Bank Foreclosed Auction- original grantor deceased and property transferred to children. Is it safe to buy this property at an auction?

6 Replies

Hi Folks,

I am studying a title where 

ABC Husband and XYZ wife signed a Deed of Trust to a Bank

After few years husband died, without writing any will.

They created affidavit of heirship for Children, and wife XYZ created Special warranty deed for their three Children and transferred the property.

Now property went in default and bank is foreclosing the deed of trust signed by ABC and XYZ.

So now the owners are the children, If I buy at foreclosure auction at county then what happens?

Thanks in advance,


Not a concern, unless the foreclosure action didn't name the "new owners" as additional defendants, assuming the transfer was prior to the foreclosure action.

John, Probate differs from jurisdiction to jurisdiction but,  sounds like you are purchasing the children interest in the property.  However, the question would be answered better by a Texas Title Attorney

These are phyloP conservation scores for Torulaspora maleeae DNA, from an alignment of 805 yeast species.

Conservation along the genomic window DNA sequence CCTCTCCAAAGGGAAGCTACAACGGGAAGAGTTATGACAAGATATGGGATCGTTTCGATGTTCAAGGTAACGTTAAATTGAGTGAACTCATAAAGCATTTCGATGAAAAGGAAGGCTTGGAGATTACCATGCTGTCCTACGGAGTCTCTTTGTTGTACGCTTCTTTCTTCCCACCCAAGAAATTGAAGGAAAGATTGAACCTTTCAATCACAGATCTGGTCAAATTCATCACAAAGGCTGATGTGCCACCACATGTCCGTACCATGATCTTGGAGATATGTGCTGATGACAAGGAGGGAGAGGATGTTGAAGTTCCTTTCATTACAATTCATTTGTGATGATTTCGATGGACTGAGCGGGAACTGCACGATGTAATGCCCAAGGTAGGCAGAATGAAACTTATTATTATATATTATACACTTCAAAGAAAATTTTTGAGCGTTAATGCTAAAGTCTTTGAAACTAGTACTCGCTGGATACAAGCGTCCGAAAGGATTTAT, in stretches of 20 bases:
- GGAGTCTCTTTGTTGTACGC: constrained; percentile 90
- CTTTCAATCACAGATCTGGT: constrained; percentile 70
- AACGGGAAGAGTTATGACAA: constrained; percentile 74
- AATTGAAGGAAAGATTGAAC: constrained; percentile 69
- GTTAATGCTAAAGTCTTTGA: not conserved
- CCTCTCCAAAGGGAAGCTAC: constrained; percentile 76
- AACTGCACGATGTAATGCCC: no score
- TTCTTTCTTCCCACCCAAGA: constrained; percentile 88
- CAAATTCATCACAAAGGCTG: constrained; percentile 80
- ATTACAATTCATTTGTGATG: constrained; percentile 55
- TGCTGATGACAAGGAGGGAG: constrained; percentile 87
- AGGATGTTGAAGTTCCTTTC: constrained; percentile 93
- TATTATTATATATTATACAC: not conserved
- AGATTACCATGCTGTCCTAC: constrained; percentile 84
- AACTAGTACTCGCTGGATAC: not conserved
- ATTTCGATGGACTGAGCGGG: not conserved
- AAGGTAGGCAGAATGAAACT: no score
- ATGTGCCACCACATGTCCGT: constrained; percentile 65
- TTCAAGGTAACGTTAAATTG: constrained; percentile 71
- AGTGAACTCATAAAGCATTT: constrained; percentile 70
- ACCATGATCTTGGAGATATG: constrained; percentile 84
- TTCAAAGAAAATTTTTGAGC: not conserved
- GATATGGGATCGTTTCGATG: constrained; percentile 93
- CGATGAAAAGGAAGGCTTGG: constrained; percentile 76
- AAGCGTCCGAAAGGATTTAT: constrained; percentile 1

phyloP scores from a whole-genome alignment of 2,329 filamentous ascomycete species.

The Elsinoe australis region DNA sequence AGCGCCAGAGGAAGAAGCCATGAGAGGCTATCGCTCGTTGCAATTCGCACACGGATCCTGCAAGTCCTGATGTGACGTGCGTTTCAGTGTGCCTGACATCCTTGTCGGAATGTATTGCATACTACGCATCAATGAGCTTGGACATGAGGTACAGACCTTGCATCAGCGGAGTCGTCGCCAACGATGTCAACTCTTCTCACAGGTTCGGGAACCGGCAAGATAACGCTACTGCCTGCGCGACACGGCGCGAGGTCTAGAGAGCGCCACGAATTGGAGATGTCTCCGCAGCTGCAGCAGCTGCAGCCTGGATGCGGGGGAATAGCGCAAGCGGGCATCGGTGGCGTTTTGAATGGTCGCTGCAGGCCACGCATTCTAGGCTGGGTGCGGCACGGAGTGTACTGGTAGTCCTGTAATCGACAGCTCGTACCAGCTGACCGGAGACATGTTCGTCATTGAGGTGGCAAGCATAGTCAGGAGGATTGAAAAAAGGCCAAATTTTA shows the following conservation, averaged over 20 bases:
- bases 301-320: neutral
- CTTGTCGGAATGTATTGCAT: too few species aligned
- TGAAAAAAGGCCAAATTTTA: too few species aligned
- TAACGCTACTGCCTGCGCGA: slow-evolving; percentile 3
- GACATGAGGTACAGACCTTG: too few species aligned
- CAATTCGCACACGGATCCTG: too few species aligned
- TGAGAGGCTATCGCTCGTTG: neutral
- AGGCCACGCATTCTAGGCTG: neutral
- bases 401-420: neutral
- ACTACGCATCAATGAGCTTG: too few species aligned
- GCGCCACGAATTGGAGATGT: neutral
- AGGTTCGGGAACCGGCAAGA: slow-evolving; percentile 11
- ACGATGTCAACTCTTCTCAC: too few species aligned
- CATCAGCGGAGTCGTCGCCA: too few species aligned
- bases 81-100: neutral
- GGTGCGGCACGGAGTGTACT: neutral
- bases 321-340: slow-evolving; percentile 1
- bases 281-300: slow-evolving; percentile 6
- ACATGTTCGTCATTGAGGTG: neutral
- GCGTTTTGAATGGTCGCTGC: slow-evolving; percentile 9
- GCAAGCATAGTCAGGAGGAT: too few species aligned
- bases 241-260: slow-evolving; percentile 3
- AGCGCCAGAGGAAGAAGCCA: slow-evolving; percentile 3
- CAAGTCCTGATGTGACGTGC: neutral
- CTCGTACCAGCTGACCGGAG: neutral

Let me first say that I am not an attorney and don't live in Texas.

What the bank or local government that is auctioning the property may do is issue a Quitclaim deed.  This offers no warranty as to the status of the property title.  So you would need to initiate an action to "quiet the title" to remove any cloud on the title.  Suggest talking to a title attorney and the auctioning body.

A foreclosure is the forced sale of an asset in order to liquidated the security. No more, no less.

If sale is conducted and auctioneer cries the sale, you are purchasing the right, title and interest of the collateral pledged by the trustor. 

If the sale is valid, you have no issue with any heirs, beneficiaries or subordinated interests or claimants unless they litigate to unwind the sale, in which case a 'blown sale' might result in the trustee making a unilateral decision to rescind the sale or the claimants attempting to gave sale set aside. The latter is unlikely if you are a bonafide 3rd party buyer (BFP).